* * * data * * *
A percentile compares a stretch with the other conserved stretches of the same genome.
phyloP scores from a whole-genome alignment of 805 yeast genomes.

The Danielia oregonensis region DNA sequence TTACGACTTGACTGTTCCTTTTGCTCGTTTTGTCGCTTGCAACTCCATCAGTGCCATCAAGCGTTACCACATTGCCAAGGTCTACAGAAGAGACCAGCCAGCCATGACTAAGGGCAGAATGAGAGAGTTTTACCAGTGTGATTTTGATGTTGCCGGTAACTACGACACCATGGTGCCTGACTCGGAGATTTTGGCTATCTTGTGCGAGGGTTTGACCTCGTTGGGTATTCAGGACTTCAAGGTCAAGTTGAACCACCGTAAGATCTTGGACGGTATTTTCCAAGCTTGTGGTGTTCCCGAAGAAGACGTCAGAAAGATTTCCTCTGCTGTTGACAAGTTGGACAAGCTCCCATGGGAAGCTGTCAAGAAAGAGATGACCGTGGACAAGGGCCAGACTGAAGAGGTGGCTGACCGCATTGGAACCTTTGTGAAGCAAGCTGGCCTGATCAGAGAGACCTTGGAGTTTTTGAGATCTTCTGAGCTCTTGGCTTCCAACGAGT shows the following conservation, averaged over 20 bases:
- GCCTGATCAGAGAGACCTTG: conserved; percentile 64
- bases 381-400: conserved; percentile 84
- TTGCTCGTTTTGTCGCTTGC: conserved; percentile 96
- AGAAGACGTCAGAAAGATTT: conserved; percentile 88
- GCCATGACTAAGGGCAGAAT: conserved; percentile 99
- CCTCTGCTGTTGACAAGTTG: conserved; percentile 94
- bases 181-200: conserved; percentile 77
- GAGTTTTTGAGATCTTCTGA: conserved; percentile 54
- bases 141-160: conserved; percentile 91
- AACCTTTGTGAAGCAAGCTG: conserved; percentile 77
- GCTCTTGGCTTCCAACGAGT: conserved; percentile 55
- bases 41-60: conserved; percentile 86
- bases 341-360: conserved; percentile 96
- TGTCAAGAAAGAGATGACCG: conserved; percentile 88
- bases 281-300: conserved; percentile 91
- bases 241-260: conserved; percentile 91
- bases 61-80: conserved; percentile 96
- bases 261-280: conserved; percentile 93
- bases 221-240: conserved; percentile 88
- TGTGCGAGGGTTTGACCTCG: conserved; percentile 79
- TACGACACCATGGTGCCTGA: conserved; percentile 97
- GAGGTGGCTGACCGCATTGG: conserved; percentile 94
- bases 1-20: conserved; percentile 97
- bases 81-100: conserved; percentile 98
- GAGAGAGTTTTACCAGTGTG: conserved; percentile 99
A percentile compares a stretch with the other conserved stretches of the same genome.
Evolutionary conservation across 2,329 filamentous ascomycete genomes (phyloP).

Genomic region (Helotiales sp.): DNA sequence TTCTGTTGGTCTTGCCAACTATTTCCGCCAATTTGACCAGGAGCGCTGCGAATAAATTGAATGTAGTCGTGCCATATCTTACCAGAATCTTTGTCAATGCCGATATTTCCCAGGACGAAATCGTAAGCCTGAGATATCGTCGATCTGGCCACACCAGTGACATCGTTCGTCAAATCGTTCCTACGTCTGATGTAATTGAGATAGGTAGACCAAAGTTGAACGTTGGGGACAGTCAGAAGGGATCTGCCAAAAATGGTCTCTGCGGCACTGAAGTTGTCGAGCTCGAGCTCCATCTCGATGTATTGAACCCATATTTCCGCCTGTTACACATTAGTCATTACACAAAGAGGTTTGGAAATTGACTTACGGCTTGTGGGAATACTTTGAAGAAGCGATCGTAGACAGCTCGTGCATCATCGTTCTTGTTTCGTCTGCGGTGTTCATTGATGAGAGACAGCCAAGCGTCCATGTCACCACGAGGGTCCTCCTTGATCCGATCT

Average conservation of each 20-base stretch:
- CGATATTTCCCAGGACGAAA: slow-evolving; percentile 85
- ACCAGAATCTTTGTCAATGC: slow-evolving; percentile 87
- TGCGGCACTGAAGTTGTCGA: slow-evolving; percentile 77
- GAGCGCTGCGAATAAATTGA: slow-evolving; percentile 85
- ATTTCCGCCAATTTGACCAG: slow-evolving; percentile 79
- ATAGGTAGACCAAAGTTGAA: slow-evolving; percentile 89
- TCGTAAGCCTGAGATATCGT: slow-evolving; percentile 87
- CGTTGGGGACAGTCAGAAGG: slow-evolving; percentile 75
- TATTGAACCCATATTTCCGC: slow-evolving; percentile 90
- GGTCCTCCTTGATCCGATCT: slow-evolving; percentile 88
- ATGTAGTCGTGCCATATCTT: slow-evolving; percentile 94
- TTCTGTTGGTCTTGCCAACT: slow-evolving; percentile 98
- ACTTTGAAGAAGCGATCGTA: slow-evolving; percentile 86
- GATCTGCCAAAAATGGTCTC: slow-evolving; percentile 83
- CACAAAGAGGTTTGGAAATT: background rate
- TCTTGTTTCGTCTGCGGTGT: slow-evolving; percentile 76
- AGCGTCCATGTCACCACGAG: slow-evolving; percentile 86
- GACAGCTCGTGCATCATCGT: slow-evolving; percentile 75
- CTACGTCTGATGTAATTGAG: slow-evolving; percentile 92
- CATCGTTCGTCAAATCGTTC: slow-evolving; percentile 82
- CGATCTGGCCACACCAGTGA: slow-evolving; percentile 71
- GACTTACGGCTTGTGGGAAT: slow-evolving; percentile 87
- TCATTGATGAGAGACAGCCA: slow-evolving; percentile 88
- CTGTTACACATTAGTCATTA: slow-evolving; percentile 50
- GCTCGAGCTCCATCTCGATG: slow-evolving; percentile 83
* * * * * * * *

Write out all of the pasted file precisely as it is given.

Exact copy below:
A percentile compares a stretch with the other conserved stretches of the same genome.
phyloP scores from a whole-genome alignment of 805 yeast genomes.

The Danielia oregonensis region DNA sequence TTACGACTTGACTGTTCCTTTTGCTCGTTTTGTCGCTTGCAACTCCATCAGTGCCATCAAGCGTTACCACATTGCCAAGGTCTACAGAAGAGACCAGCCAGCCATGACTAAGGGCAGAATGAGAGAGTTTTACCAGTGTGATTTTGATGTTGCCGGTAACTACGACACCATGGTGCCTGACTCGGAGATTTTGGCTATCTTGTGCGAGGGTTTGACCTCGTTGGGTATTCAGGACTTCAAGGTCAAGTTGAACCACCGTAAGATCTTGGACGGTATTTTCCAAGCTTGTGGTGTTCCCGAAGAAGACGTCAGAAAGATTTCCTCTGCTGTTGACAAGTTGGACAAGCTCCCATGGGAAGCTGTCAAGAAAGAGATGACCGTGGACAAGGGCCAGACTGAAGAGGTGGCTGACCGCATTGGAACCTTTGTGAAGCAAGCTGGCCTGATCAGAGAGACCTTGGAGTTTTTGAGATCTTCTGAGCTCTTGGCTTCCAACGAGT shows the following conservation, averaged over 20 bases:
- GCCTGATCAGAGAGACCTTG: conserved; percentile 64
- bases 381-400: conserved; percentile 84
- TTGCTCGTTTTGTCGCTTGC: conserved; percentile 96
- AGAAGACGTCAGAAAGATTT: conserved; percentile 88
- GCCATGACTAAGGGCAGAAT: conserved; percentile 99
- CCTCTGCTGTTGACAAGTTG: conserved; percentile 94
- bases 181-200: conserved; percentile 77
- GAGTTTTTGAGATCTTCTGA: conserved; percentile 54
- bases 141-160: conserved; percentile 91
- AACCTTTGTGAAGCAAGCTG: conserved; percentile 77
- GCTCTTGGCTTCCAACGAGT: conserved; percentile 55
- bases 41-60: conserved; percentile 86
- bases 341-360: conserved; percentile 96
- TGTCAAGAAAGAGATGACCG: conserved; percentile 88
- bases 281-300: conserved; percentile 91
- bases 241-260: conserved; percentile 91
- bases 61-80: conserved; percentile 96
- bases 261-280: conserved; percentile 93
- bases 221-240: conserved; percentile 88
- TGTGCGAGGGTTTGACCTCG: conserved; percentile 79
- TACGACACCATGGTGCCTGA: conserved; percentile 97
- GAGGTGGCTGACCGCATTGG: conserved; percentile 94
- bases 1-20: conserved; percentile 97
- bases 81-100: conserved; percentile 98
- GAGAGAGTTTTACCAGTGTG: conserved; percentile 99
A percentile compares a stretch with the other conserved stretches of the same genome.
Evolutionary conservation across 2,329 filamentous ascomycete genomes (phyloP).

Genomic region (Helotiales sp.): DNA sequence TTCTGTTGGTCTTGCCAACTATTTCCGCCAATTTGACCAGGAGCGCTGCGAATAAATTGAATGTAGTCGTGCCATATCTTACCAGAATCTTTGTCAATGCCGATATTTCCCAGGACGAAATCGTAAGCCTGAGATATCGTCGATCTGGCCACACCAGTGACATCGTTCGTCAAATCGTTCCTACGTCTGATGTAATTGAGATAGGTAGACCAAAGTTGAACGTTGGGGACAGTCAGAAGGGATCTGCCAAAAATGGTCTCTGCGGCACTGAAGTTGTCGAGCTCGAGCTCCATCTCGATGTATTGAACCCATATTTCCGCCTGTTACACATTAGTCATTACACAAAGAGGTTTGGAAATTGACTTACGGCTTGTGGGAATACTTTGAAGAAGCGATCGTAGACAGCTCGTGCATCATCGTTCTTGTTTCGTCTGCGGTGTTCATTGATGAGAGACAGCCAAGCGTCCATGTCACCACGAGGGTCCTCCTTGATCCGATCT

Average conservation of each 20-base stretch:
- CGATATTTCCCAGGACGAAA: slow-evolving; percentile 85
- ACCAGAATCTTTGTCAATGC: slow-evolving; percentile 87
- TGCGGCACTGAAGTTGTCGA: slow-evolving; percentile 77
- GAGCGCTGCGAATAAATTGA: slow-evolving; percentile 85
- ATTTCCGCCAATTTGACCAG: slow-evolving; percentile 79
- ATAGGTAGACCAAAGTTGAA: slow-evolving; percentile 89
- TCGTAAGCCTGAGATATCGT: slow-evolving; percentile 87
- CGTTGGGGACAGTCAGAAGG: slow-evolving; percentile 75
- TATTGAACCCATATTTCCGC: slow-evolving; percentile 90
- GGTCCTCCTTGATCCGATCT: slow-evolving; percentile 88
- ATGTAGTCGTGCCATATCTT: slow-evolving; percentile 94
- TTCTGTTGGTCTTGCCAACT: slow-evolving; percentile 98
- ACTTTGAAGAAGCGATCGTA: slow-evolving; percentile 86
- GATCTGCCAAAAATGGTCTC: slow-evolving; percentile 83
- CACAAAGAGGTTTGGAAATT: background rate
- TCTTGTTTCGTCTGCGGTGT: slow-evolving; percentile 76
- AGCGTCCATGTCACCACGAG: slow-evolving; percentile 86
- GACAGCTCGTGCATCATCGT: slow-evolving; percentile 75
- CTACGTCTGATGTAATTGAG: slow-evolving; percentile 92
- CATCGTTCGTCAAATCGTTC: slow-evolving; percentile 82
- CGATCTGGCCACACCAGTGA: slow-evolving; percentile 71
- GACTTACGGCTTGTGGGAAT: slow-evolving; percentile 87
- TCATTGATGAGAGACAGCCA: slow-evolving; percentile 88
- CTGTTACACATTAGTCATTA: slow-evolving; percentile 50
- GCTCGAGCTCCATCTCGATG: slow-evolving; percentile 83